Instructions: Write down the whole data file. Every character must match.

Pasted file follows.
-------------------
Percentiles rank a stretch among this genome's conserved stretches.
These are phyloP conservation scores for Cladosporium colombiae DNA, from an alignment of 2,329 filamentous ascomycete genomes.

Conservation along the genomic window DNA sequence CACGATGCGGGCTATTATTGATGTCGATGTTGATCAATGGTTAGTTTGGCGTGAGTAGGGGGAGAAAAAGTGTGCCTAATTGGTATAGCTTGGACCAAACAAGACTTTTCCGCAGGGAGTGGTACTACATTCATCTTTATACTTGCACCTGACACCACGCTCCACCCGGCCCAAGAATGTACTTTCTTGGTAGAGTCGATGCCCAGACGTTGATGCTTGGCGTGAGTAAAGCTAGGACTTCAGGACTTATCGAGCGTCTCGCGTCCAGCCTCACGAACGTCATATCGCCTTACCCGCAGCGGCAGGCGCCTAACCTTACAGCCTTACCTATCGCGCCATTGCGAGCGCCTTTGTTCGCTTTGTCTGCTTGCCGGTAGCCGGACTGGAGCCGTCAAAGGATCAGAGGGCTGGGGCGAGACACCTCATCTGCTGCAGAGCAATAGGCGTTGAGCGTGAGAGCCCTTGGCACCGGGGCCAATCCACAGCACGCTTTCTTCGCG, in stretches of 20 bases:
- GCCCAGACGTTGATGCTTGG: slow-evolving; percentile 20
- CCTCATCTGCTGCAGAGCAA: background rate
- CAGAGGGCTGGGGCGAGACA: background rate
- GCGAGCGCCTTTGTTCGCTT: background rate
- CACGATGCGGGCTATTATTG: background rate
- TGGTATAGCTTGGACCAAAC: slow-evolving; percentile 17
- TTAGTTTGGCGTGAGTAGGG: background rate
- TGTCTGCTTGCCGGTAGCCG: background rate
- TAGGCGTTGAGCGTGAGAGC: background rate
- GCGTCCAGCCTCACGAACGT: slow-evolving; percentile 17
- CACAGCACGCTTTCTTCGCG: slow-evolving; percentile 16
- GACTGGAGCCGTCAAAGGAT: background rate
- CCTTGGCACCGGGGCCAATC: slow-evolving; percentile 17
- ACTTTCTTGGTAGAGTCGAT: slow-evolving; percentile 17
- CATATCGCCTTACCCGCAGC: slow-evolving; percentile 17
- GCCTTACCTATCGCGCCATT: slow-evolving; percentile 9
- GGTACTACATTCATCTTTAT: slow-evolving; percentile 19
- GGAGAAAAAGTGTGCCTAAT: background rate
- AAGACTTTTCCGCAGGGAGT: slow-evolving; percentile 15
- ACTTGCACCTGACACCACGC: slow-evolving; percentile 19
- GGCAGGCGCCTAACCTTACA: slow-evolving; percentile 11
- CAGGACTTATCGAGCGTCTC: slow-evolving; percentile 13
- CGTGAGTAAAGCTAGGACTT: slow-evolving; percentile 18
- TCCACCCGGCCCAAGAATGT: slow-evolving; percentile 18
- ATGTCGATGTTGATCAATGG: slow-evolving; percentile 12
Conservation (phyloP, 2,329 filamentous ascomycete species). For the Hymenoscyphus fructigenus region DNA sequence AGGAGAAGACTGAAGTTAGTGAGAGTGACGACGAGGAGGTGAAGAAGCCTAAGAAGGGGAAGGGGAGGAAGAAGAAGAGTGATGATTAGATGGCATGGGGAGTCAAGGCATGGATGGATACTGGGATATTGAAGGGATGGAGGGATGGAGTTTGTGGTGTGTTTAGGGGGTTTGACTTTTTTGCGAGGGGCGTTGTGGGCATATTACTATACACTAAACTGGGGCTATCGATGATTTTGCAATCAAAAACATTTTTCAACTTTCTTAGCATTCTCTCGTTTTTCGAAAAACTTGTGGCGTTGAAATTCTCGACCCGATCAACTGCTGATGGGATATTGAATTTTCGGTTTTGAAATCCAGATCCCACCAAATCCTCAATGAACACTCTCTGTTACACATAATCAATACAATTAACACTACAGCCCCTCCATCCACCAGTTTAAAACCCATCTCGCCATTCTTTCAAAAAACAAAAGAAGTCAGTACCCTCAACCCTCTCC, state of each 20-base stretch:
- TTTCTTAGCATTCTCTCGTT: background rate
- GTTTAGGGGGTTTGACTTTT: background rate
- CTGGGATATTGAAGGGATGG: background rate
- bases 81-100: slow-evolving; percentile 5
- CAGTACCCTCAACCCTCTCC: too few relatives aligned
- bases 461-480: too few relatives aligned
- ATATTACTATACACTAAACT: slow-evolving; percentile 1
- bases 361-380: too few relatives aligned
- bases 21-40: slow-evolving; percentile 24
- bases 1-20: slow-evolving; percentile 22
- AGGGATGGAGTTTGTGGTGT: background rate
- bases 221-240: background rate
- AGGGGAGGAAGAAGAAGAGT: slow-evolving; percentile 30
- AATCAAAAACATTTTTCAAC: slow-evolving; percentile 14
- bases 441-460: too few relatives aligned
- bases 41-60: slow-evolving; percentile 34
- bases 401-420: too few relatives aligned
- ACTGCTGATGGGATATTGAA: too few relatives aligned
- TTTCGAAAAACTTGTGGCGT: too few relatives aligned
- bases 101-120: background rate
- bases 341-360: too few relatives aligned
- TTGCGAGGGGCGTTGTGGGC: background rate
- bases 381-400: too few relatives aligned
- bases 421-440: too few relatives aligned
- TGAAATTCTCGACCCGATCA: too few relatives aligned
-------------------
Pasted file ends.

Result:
Percentiles rank a stretch among this genome's conserved stretches.
These are phyloP conservation scores for Cladosporium colombiae DNA, from an alignment of 2,329 filamentous ascomycete genomes.

Conservation along the genomic window DNA sequence CACGATGCGGGCTATTATTGATGTCGATGTTGATCAATGGTTAGTTTGGCGTGAGTAGGGGGAGAAAAAGTGTGCCTAATTGGTATAGCTTGGACCAAACAAGACTTTTCCGCAGGGAGTGGTACTACATTCATCTTTATACTTGCACCTGACACCACGCTCCACCCGGCCCAAGAATGTACTTTCTTGGTAGAGTCGATGCCCAGACGTTGATGCTTGGCGTGAGTAAAGCTAGGACTTCAGGACTTATCGAGCGTCTCGCGTCCAGCCTCACGAACGTCATATCGCCTTACCCGCAGCGGCAGGCGCCTAACCTTACAGCCTTACCTATCGCGCCATTGCGAGCGCCTTTGTTCGCTTTGTCTGCTTGCCGGTAGCCGGACTGGAGCCGTCAAAGGATCAGAGGGCTGGGGCGAGACACCTCATCTGCTGCAGAGCAATAGGCGTTGAGCGTGAGAGCCCTTGGCACCGGGGCCAATCCACAGCACGCTTTCTTCGCG, in stretches of 20 bases:
- GCCCAGACGTTGATGCTTGG: slow-evolving; percentile 20
- CCTCATCTGCTGCAGAGCAA: background rate
- CAGAGGGCTGGGGCGAGACA: background rate
- GCGAGCGCCTTTGTTCGCTT: background rate
- CACGATGCGGGCTATTATTG: background rate
- TGGTATAGCTTGGACCAAAC: slow-evolving; percentile 17
- TTAGTTTGGCGTGAGTAGGG: background rate
- TGTCTGCTTGCCGGTAGCCG: background rate
- TAGGCGTTGAGCGTGAGAGC: background rate
- GCGTCCAGCCTCACGAACGT: slow-evolving; percentile 17
- CACAGCACGCTTTCTTCGCG: slow-evolving; percentile 16
- GACTGGAGCCGTCAAAGGAT: background rate
- CCTTGGCACCGGGGCCAATC: slow-evolving; percentile 17
- ACTTTCTTGGTAGAGTCGAT: slow-evolving; percentile 17
- CATATCGCCTTACCCGCAGC: slow-evolving; percentile 17
- GCCTTACCTATCGCGCCATT: slow-evolving; percentile 9
- GGTACTACATTCATCTTTAT: slow-evolving; percentile 19
- GGAGAAAAAGTGTGCCTAAT: background rate
- AAGACTTTTCCGCAGGGAGT: slow-evolving; percentile 15
- ACTTGCACCTGACACCACGC: slow-evolving; percentile 19
- GGCAGGCGCCTAACCTTACA: slow-evolving; percentile 11
- CAGGACTTATCGAGCGTCTC: slow-evolving; percentile 13
- CGTGAGTAAAGCTAGGACTT: slow-evolving; percentile 18
- TCCACCCGGCCCAAGAATGT: slow-evolving; percentile 18
- ATGTCGATGTTGATCAATGG: slow-evolving; percentile 12
Conservation (phyloP, 2,329 filamentous ascomycete species). For the Hymenoscyphus fructigenus region DNA sequence AGGAGAAGACTGAAGTTAGTGAGAGTGACGACGAGGAGGTGAAGAAGCCTAAGAAGGGGAAGGGGAGGAAGAAGAAGAGTGATGATTAGATGGCATGGGGAGTCAAGGCATGGATGGATACTGGGATATTGAAGGGATGGAGGGATGGAGTTTGTGGTGTGTTTAGGGGGTTTGACTTTTTTGCGAGGGGCGTTGTGGGCATATTACTATACACTAAACTGGGGCTATCGATGATTTTGCAATCAAAAACATTTTTCAACTTTCTTAGCATTCTCTCGTTTTTCGAAAAACTTGTGGCGTTGAAATTCTCGACCCGATCAACTGCTGATGGGATATTGAATTTTCGGTTTTGAAATCCAGATCCCACCAAATCCTCAATGAACACTCTCTGTTACACATAATCAATACAATTAACACTACAGCCCCTCCATCCACCAGTTTAAAACCCATCTCGCCATTCTTTCAAAAAACAAAAGAAGTCAGTACCCTCAACCCTCTCC, state of each 20-base stretch:
- TTTCTTAGCATTCTCTCGTT: background rate
- GTTTAGGGGGTTTGACTTTT: background rate
- CTGGGATATTGAAGGGATGG: background rate
- bases 81-100: slow-evolving; percentile 5
- CAGTACCCTCAACCCTCTCC: too few relatives aligned
- bases 461-480: too few relatives aligned
- ATATTACTATACACTAAACT: slow-evolving; percentile 1
- bases 361-380: too few relatives aligned
- bases 21-40: slow-evolving; percentile 24
- bases 1-20: slow-evolving; percentile 22
- AGGGATGGAGTTTGTGGTGT: background rate
- bases 221-240: background rate
- AGGGGAGGAAGAAGAAGAGT: slow-evolving; percentile 30
- AATCAAAAACATTTTTCAAC: slow-evolving; percentile 14
- bases 441-460: too few relatives aligned
- bases 41-60: slow-evolving; percentile 34
- bases 401-420: too few relatives aligned
- ACTGCTGATGGGATATTGAA: too few relatives aligned
- TTTCGAAAAACTTGTGGCGT: too few relatives aligned
- bases 101-120: background rate
- bases 341-360: too few relatives aligned
- TTGCGAGGGGCGTTGTGGGC: background rate
- bases 381-400: too few relatives aligned
- bases 421-440: too few relatives aligned
- TGAAATTCTCGACCCGATCA: too few relatives aligned